I take a written shopping list on every buying trip. And those lists act as superb spending control tools. Here’s how I build and use those lists.
I don’t go to stores on “shopping” trips. I go to stores on buying trips, armed with a list of items to purchase. If I have only 3 or 4 items to buy, that list may be a mental one. Otherwise, a written buying / shopping list accompanies me on every buying trip I undertake. And those lists act for me as superb spending control tools.
Grocery stores are where the efficacy of using a buying / shopping list really shows for me. Without a short mental or longer written list, a trip to a grocery store turns into a protracted wandering expedition up and down the store’s aisles. Items on the shelves catch the eye and wind up in the grocery cart. Meanwhile, the things that are really needed slip out of mind and are forgotten. And the pile of items in the cart grows and grows, willy nilly. As does the bill at the checkout register from this freeform shopping adventure.
A list-driven buying trip gives me much better spending control and prevents me from forgetting to purchase items I really need restocked in our pantry. Or my closet.
For my most recent (once in a blue moon) clothing buying trip, I had a short mental buying / shopping list assembled from an inspection of my clothes closet: briefs, socks and T-shirts to replace what had become too worn to wear “out in society.” Plus a pair of beige or tan dress slacks to round out my wardrobe – if I could find a well-discounted tasrget of opportunity in my waist and leg length size. So, when I went to the department store, I did not wander all over the place or even all over the men’s wear department. My list kept me focused on what I needed and away from other spending temptations.
I am a big believer in bundling errands into travel-efficient multistop buying trips. In between those trips, my buying lists build up as I notice things we need. Scrap notes or physical reminders such as bottle caps, box ends and labels all go into a little basket we keep at our front door key station. It is then a simple matter to assemble from those reminders a clean buying / shopping list just prior to setting off. A quick run through fridge, pantry and bathroom cabinet finalize the list. Almost.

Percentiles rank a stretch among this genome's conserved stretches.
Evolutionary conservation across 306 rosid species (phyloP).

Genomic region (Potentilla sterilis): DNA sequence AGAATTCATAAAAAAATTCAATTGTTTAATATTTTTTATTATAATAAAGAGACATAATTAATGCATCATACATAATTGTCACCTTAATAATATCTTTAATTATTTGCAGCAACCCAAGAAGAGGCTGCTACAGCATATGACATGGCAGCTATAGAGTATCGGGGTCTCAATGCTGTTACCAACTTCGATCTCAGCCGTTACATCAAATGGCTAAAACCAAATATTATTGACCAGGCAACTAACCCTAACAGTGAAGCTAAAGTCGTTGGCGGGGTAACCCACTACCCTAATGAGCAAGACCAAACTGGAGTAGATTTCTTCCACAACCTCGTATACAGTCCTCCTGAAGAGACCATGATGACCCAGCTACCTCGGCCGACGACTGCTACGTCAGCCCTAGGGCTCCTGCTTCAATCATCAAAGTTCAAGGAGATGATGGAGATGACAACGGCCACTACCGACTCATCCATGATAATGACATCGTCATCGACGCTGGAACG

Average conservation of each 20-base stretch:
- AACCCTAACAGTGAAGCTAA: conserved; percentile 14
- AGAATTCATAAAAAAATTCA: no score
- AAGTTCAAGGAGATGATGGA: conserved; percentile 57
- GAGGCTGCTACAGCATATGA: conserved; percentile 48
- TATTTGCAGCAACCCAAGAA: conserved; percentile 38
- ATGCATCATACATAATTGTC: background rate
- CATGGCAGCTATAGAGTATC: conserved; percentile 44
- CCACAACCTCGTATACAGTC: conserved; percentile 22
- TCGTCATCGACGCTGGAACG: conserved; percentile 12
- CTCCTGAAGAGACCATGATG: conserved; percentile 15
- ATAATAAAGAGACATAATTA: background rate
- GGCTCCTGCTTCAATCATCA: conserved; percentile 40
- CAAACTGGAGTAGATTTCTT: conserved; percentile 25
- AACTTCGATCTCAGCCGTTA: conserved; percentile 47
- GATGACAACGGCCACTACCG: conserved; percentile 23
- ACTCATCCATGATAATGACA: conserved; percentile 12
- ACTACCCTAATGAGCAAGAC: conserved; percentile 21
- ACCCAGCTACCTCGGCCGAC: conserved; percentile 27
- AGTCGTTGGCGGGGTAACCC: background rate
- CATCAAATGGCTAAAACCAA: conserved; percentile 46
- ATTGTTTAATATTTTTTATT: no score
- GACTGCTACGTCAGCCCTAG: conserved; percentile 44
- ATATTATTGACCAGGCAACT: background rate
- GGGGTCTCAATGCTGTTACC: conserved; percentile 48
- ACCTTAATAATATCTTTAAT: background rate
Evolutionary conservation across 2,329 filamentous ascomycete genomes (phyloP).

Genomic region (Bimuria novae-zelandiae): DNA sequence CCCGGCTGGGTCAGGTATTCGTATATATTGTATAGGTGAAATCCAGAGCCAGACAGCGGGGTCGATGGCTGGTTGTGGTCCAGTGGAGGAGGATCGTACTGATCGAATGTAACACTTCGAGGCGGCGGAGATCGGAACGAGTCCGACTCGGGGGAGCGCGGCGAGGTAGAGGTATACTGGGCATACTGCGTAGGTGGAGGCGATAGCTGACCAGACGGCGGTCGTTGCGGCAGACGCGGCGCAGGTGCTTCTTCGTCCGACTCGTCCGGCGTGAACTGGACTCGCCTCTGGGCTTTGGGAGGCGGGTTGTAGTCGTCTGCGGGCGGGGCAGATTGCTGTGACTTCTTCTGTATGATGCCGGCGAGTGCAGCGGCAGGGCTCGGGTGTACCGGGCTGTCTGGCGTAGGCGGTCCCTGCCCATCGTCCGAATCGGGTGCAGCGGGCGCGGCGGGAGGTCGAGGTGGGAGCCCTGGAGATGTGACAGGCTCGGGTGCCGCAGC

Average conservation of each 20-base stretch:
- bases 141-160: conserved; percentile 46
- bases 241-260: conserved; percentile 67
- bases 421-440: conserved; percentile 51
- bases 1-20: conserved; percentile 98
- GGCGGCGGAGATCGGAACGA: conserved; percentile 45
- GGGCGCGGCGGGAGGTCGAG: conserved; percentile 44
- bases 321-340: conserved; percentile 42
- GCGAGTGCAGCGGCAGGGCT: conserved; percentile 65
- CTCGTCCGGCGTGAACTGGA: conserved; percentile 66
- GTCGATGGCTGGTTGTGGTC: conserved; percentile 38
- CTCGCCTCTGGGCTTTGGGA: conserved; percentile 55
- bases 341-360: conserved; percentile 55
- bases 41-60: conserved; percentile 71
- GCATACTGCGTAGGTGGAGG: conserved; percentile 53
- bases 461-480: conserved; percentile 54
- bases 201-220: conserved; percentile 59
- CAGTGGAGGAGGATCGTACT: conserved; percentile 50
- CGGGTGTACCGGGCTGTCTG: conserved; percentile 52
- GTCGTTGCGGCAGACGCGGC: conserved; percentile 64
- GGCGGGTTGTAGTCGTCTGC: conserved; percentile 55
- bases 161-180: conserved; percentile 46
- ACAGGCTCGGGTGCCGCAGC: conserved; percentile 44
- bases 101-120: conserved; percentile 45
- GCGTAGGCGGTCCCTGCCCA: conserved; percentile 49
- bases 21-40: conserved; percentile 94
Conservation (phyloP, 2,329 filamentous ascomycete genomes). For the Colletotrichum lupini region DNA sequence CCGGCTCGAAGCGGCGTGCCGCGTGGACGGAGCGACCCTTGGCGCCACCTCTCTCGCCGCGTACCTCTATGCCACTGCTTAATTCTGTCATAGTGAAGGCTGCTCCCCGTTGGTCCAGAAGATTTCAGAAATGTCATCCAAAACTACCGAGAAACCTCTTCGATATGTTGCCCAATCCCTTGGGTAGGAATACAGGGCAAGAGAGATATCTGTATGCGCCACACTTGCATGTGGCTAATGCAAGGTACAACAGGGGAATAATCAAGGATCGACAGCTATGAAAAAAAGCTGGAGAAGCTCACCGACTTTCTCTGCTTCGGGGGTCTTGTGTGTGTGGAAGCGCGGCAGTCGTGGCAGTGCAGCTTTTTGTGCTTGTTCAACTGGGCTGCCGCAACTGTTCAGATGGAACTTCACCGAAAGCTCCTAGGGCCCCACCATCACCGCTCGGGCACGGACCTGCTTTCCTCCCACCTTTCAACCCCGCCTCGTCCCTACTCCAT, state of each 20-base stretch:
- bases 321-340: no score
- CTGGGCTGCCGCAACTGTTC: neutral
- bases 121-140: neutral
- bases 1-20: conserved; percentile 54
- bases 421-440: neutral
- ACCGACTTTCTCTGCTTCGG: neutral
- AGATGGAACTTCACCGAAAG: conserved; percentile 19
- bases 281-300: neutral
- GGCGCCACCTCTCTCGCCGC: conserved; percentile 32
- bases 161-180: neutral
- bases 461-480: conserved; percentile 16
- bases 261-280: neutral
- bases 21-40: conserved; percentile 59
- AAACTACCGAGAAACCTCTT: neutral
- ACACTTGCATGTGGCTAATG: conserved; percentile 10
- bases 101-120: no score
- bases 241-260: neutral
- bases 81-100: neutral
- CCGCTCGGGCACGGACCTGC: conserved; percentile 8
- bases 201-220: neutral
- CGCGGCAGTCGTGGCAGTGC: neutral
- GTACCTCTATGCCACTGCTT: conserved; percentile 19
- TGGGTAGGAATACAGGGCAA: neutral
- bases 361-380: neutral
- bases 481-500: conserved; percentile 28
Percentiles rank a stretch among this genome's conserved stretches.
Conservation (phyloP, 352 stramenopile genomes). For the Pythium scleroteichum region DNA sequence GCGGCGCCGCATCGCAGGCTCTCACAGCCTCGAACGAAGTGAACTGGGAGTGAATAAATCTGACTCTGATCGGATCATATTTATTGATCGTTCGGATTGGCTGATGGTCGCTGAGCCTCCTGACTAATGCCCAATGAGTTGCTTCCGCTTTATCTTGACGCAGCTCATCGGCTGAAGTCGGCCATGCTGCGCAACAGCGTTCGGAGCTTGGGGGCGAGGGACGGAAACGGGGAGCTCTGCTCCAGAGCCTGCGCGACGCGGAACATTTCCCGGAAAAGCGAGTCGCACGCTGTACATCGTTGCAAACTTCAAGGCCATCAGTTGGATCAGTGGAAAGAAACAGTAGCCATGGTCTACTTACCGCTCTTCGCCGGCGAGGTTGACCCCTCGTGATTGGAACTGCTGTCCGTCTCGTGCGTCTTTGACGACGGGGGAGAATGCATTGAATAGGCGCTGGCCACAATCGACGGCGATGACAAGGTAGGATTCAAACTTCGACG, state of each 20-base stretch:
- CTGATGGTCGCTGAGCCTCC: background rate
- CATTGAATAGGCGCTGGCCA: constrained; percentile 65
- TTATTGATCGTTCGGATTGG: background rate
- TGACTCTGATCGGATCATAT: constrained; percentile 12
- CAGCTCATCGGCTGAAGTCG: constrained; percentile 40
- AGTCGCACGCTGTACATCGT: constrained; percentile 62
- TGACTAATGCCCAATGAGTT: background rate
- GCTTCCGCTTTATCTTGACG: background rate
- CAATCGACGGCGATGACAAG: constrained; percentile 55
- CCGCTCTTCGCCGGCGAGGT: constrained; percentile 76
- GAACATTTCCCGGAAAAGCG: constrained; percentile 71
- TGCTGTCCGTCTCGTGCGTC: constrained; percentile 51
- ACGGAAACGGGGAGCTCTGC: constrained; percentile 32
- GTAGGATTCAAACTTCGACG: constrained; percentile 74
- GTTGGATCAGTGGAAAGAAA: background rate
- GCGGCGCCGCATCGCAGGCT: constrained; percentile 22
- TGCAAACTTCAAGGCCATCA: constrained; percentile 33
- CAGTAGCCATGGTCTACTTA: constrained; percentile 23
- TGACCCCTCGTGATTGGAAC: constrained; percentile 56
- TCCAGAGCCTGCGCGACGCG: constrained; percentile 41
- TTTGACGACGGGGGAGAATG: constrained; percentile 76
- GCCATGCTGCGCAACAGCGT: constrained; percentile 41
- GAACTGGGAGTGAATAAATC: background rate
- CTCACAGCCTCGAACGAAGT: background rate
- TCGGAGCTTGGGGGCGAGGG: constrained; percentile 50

That little basket is also the repository for discount coupons that accrue from various sources. Some of those discounted items get added to the list. And the really final step I take to complete my buying list is to add to it attractively discounted items from the week’s store sales flyers – if they are worthy of being stocked.
This is a protocol I apply across the board to all of our buying. So on one of my errand trips I am likely to have a groceries list, a home improvement store list, and possibly a multi-themed big-box store list. All of which save me money and time that I can put to much better use.
Of course, the lists are not written in stone. I retain the flexibility to pounce on unexpected sale offers or grab a particularly attractive item. But I do not wander up and down aisles wasting time and filling my cart with impulse buys.
I keep the spending of my money – and my time – under control. Thanks to my lists.
# # #
image courtesy of iosphere at FreeDigitalPhotos.net